By Shakeh Avoyan
The nuclear power station at Metsamor was reactivated on Tuesday following a longer-than-expected stoppage that has meant millions of dollars in additional costs for Armenia’s energy sector.
Officials said the plant’s only functioning reactor was re-launched shortly after midnight and was already supplying electricity to the Hayenergo national power late in the afternoon.
The reactivation took place without a planned partial refueling of the Soviet-era facility in accordance with a decision made by the Armenian government following its failure to secure fresh nuclear fuel from Russia. Russian nuclear energy firms have demanded that Yerevan repay $32 million in outstanding debts for previous fuel supplies.
Under an agreement finalized during President Robert Kocharian’s visit to Moscow last week, Russia’s RAO UES power utility will assume the debt in exchange for winning control of Metsamor’s financial operations. The deal is expected to be signed in Yerevan early next month.
Armenian officials now hope that Russian fuel will reach Armenia by late April. Metsamor’s director, Gagik Markosian, told RFE/RL that the plant can produce energy for at least two consecutive months.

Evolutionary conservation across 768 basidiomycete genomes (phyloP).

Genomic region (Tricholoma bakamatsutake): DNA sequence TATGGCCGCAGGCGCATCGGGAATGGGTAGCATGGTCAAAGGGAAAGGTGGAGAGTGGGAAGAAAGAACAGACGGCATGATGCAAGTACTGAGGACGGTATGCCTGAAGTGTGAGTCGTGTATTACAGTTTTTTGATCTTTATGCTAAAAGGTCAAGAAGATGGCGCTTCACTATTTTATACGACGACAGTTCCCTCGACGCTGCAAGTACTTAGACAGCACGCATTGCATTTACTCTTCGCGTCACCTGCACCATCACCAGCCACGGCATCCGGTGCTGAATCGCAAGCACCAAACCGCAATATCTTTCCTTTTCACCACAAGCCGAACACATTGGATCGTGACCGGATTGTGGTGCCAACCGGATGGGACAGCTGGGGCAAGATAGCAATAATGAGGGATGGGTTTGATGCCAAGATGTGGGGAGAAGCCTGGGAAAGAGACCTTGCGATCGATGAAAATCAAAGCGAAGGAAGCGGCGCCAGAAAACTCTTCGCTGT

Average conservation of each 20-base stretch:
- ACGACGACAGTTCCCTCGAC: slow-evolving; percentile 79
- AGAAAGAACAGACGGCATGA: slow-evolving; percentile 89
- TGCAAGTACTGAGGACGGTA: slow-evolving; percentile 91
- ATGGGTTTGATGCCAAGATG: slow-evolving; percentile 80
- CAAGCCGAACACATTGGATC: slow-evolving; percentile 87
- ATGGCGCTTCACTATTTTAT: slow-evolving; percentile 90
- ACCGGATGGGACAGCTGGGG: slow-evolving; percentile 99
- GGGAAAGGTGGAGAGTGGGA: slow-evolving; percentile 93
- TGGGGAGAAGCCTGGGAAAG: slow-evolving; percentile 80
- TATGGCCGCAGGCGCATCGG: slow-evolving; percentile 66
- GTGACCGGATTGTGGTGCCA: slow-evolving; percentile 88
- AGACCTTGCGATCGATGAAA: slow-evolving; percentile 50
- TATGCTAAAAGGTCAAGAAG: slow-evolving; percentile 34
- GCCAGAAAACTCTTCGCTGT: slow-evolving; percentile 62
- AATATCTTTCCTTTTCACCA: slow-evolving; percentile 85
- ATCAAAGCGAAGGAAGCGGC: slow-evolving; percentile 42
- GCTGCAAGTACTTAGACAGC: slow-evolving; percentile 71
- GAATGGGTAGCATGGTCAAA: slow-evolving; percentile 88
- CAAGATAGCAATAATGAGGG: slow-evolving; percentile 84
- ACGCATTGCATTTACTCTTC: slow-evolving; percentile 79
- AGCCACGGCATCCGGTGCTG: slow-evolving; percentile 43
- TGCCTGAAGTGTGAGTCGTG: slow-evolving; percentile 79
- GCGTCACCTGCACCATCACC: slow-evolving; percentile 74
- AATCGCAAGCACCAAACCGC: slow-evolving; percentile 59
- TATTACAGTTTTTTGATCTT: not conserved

Metsamor’s reactivation, carried out in the presence of international atomic energy experts, will also allow Armenia to avoid severe power shortages that could have resulted from the disruption of Russian natural gas supplies last week. An explosion on a gas pipeline in the Russian North Caucasus has left Armenia and Georgia without the vital fuel that generates a large part of their electricity. It is still not clear when the damaged section of the pipeline will be restored.
“This should not be considered an emergency reactivation just because it happened after the pipeline accident,” Markosian said. “It was a pure coincidence.”
He also said that the Metsamor staff have used the three-month stoppage to conduct regular maintenance and improve the plant’s safety.